A few days ago, this link made the rounds of the birthy-minded folks on Facebook. Researchers have published a series of studies (here's a better description of it, including references to the researchers involved and their studies) which linked levels of lactic acid in amniotic fluid with long labour and caesarean sections resulting from failure to progress. The conclusion they reached was that pitocin augmentation was ineffective for women in whom their amniotic fluid contained heightened levels of lactic acid. Lactic acid is produced by fatigued muscles, and a researcher was quoted as saying that an already fatigued uterus being supplemented with pitocin was akin to asking a marathon runner to run an extra 10 000 metres after crossing the finish line.
I was a party to a number of discussions on it. Some commenters argued - as do the researchers - that this represents an improvement in maternity and partum care. Now women who are destined for long, painful labours without the likelihood of a successful vaginal birth at the end can avoid the hours of trial and have the inevitable caesarean section sooner, avoiding the exhaustion and trauma of a long labour.
But others saw this differently. Will this publication be used as yet another excuse by injudicious obstetricians to encourage mothers - particularly first time mothers, as noted in the article - into prophylactic caesarean surgery? And will practitioners suspecting lactic acidosis be willing to wait for the spontaneous rupture of membranes in order to check the amniotic fluid for lactic acid levels, or will they more readily turn to amniotomy? We know that amniotomy does not greatly shorten labour, and that it is linked to an increase in the rate of caesarean section, so to even unintentionally encourage the use of amniotomy would serve to only exacerbate matters.
We can go further with this, though. Shouldn't we look at why mothers may be experiencing lactic acidosis and find ways of avoiding it? Could it be that the way labour and birth are approached is leading to uterine fatigue? None of the studies referenced in the article appear to examine any external influence which could be contributing to acidosis. Could immobility and chemical pain management be associated with fatigue to the uterine muscles? Is there evidence that acidosis predates the beginning of labour, in which case, can we be caring for our bodies during late pregnancy in such a way that lactic acid build up may be avoided? And what about the iatrogenic norms in regards to defining labour as "long"? Hospitals are notoriously clock-oriented in their approach to labour, and far more liberal with the application of the diagnosis "failure to progress" than are home-based practitioners. How long did researchers "allow" (I hate using that word!) women to labour before declaring their labour unsuccessful and a caesarean necessary for failure to progress/failure to dilate/labour dystocia?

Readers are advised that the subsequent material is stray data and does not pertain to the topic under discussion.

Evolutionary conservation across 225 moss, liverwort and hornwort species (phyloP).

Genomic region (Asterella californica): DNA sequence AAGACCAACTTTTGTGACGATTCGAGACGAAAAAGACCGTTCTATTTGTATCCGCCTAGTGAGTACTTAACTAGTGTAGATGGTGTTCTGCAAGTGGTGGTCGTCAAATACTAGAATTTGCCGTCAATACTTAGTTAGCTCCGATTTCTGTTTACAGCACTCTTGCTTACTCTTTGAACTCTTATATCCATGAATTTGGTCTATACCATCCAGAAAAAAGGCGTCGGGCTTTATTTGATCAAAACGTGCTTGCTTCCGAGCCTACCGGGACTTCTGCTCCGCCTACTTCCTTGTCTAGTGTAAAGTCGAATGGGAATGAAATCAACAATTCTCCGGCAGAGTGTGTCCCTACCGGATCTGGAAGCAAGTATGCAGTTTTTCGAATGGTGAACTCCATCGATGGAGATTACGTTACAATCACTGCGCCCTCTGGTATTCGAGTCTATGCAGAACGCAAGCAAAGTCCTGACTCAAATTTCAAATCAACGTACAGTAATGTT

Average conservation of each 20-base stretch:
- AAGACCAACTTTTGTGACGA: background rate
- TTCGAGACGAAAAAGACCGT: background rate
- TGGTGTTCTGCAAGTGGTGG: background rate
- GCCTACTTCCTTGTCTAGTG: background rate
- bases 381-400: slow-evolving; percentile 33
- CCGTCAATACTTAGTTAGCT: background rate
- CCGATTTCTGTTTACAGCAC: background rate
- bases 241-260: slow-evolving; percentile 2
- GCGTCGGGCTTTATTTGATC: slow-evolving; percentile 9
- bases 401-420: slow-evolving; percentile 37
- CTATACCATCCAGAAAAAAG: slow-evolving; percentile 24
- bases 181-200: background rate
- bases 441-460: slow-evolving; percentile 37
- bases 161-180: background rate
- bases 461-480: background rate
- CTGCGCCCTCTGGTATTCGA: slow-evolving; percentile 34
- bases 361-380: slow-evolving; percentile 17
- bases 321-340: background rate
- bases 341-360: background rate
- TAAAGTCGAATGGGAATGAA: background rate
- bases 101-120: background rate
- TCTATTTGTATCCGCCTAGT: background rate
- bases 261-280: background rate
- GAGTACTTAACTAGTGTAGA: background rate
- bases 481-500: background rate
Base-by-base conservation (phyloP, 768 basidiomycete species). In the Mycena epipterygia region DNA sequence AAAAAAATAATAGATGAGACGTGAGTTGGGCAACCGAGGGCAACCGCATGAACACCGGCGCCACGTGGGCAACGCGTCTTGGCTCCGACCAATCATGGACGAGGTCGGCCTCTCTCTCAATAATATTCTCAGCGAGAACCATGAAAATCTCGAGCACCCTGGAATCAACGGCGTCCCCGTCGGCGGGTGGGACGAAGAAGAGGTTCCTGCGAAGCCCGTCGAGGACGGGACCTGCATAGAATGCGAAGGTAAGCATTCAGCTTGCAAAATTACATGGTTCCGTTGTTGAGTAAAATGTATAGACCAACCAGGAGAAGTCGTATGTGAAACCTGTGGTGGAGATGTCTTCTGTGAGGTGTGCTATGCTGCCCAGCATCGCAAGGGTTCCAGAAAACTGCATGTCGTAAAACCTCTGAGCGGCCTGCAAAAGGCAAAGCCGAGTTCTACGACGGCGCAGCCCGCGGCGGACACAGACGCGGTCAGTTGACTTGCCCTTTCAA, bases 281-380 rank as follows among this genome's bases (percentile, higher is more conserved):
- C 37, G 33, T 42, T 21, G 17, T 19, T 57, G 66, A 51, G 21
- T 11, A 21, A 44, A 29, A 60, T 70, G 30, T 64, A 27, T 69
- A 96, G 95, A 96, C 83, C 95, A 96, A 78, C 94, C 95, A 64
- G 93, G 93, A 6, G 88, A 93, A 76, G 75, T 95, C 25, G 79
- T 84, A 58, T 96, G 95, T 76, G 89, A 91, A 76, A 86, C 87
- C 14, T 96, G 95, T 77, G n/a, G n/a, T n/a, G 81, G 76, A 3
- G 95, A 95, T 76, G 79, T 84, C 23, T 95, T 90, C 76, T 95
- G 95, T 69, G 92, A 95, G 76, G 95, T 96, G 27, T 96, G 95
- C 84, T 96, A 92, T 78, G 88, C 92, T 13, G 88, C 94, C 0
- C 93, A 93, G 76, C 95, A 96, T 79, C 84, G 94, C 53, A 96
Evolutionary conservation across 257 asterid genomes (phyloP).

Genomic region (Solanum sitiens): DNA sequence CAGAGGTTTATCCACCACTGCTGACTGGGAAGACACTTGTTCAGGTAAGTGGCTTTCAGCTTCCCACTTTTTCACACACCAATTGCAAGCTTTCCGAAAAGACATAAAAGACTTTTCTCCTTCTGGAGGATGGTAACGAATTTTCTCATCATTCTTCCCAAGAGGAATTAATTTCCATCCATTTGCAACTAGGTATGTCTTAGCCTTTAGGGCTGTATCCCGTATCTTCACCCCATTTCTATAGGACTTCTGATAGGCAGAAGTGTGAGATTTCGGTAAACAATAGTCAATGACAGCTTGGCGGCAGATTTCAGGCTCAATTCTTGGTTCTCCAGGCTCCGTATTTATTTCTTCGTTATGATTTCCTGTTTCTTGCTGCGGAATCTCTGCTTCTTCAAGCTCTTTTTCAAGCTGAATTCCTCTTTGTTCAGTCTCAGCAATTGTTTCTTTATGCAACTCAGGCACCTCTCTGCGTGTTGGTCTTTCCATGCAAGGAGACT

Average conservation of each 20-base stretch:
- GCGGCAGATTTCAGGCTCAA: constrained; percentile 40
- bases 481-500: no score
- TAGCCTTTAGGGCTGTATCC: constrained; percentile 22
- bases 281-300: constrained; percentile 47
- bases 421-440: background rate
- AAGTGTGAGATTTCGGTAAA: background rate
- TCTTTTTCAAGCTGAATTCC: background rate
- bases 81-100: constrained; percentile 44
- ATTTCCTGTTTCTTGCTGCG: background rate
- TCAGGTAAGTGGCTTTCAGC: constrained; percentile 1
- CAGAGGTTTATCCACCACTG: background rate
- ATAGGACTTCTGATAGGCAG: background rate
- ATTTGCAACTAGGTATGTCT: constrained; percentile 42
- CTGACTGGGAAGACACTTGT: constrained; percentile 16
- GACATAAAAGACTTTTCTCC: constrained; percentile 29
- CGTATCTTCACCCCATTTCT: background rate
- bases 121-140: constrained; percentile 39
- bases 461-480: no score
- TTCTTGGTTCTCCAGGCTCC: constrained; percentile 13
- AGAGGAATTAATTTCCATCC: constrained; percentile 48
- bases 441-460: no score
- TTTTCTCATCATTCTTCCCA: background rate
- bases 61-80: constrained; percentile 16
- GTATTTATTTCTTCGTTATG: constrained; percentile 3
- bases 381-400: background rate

I'd love to believe that this study will be a good thing for mothers and babies, I really would, but frankly, I just don't see it that way. Too many important and fundamental questions are left unasked and unanswered. The outlook taken by researchers is predictably pathological, looking for what is wrong, rather than looking at what can be made right. I'm all for avoiding unnecessary suffering and trauma, but increasing prophylactic caesarean sections is not going to achieve that.